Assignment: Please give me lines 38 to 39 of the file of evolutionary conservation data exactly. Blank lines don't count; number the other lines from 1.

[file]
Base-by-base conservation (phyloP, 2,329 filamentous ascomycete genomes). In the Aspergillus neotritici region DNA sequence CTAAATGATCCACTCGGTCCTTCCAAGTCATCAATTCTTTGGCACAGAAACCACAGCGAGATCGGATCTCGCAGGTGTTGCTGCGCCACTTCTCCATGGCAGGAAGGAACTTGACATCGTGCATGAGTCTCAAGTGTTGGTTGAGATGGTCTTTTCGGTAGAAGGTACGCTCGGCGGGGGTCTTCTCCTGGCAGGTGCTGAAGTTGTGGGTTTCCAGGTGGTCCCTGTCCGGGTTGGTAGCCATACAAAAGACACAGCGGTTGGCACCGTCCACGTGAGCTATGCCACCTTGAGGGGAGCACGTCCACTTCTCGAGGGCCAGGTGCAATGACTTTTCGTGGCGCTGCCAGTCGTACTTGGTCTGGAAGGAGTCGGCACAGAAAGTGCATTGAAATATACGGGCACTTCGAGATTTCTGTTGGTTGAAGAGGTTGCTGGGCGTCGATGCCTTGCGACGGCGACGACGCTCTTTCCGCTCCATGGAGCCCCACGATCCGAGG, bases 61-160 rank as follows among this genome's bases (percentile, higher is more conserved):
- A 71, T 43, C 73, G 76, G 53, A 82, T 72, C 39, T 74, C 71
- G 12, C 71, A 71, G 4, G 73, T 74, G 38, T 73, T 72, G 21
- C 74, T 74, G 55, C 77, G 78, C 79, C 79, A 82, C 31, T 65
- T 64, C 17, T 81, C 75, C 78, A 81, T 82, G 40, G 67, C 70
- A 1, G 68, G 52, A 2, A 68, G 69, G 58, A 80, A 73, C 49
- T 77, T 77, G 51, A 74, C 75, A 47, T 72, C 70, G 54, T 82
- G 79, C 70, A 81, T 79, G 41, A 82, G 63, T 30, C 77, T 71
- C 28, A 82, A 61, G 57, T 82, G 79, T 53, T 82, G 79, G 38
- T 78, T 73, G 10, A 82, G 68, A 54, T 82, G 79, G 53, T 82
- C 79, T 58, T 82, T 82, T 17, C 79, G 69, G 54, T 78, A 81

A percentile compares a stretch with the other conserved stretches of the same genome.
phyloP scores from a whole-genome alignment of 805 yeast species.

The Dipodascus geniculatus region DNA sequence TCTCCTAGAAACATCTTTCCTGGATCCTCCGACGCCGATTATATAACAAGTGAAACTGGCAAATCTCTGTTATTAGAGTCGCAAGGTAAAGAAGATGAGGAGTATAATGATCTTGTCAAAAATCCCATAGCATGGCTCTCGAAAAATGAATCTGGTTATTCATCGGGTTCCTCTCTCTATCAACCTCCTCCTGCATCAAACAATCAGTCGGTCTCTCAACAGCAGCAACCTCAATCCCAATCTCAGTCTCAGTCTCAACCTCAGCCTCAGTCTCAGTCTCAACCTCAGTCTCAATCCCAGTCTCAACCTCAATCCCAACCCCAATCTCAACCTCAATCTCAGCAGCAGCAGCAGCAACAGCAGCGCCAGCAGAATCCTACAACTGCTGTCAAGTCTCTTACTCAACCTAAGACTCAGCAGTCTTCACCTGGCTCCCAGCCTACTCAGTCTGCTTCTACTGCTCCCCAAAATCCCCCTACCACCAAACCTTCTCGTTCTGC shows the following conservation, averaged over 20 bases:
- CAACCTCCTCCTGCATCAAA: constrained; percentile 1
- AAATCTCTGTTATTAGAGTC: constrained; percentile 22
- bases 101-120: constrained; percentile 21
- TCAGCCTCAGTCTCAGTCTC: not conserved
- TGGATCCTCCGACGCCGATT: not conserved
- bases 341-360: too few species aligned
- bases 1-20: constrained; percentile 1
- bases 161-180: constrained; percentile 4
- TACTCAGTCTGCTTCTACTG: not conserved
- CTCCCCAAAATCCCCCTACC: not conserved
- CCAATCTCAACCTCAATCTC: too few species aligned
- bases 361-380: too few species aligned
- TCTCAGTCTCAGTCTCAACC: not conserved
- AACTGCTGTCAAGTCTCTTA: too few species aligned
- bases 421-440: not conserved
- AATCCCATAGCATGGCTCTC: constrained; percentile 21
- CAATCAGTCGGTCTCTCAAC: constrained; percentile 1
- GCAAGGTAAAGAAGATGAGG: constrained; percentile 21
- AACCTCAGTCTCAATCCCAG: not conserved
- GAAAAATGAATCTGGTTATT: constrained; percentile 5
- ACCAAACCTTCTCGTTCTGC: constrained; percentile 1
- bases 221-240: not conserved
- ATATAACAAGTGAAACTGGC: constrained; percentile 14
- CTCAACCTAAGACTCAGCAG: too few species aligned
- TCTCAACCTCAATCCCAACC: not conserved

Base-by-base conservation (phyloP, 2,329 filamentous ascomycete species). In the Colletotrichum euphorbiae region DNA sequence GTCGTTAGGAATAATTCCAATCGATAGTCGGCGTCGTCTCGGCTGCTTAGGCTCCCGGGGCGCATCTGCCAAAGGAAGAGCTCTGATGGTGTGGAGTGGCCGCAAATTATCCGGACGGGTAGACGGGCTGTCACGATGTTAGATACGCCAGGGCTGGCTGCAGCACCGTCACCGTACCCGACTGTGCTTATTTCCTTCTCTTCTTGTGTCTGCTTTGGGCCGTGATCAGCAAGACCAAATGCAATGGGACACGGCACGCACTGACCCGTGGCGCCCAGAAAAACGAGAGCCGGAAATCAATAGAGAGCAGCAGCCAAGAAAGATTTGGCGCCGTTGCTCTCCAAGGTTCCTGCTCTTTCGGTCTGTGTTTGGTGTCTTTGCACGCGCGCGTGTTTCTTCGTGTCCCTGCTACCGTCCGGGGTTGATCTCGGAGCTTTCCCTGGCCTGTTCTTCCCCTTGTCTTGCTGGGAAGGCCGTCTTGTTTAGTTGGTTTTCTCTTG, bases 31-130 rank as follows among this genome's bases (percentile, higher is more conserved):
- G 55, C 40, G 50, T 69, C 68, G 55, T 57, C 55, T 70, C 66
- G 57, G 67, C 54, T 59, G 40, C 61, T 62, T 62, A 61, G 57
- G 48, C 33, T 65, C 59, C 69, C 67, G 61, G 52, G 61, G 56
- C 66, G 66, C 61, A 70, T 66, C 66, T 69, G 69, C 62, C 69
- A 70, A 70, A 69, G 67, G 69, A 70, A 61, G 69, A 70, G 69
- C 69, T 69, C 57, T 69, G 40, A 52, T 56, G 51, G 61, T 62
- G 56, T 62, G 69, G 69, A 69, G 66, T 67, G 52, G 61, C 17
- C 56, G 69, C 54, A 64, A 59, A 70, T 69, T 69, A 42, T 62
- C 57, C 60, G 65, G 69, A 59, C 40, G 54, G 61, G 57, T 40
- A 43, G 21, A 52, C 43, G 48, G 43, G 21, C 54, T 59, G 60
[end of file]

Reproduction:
- CTCAACCTAAGACTCAGCAG: too few species aligned
- TCTCAACCTCAATCCCAACC: not conserved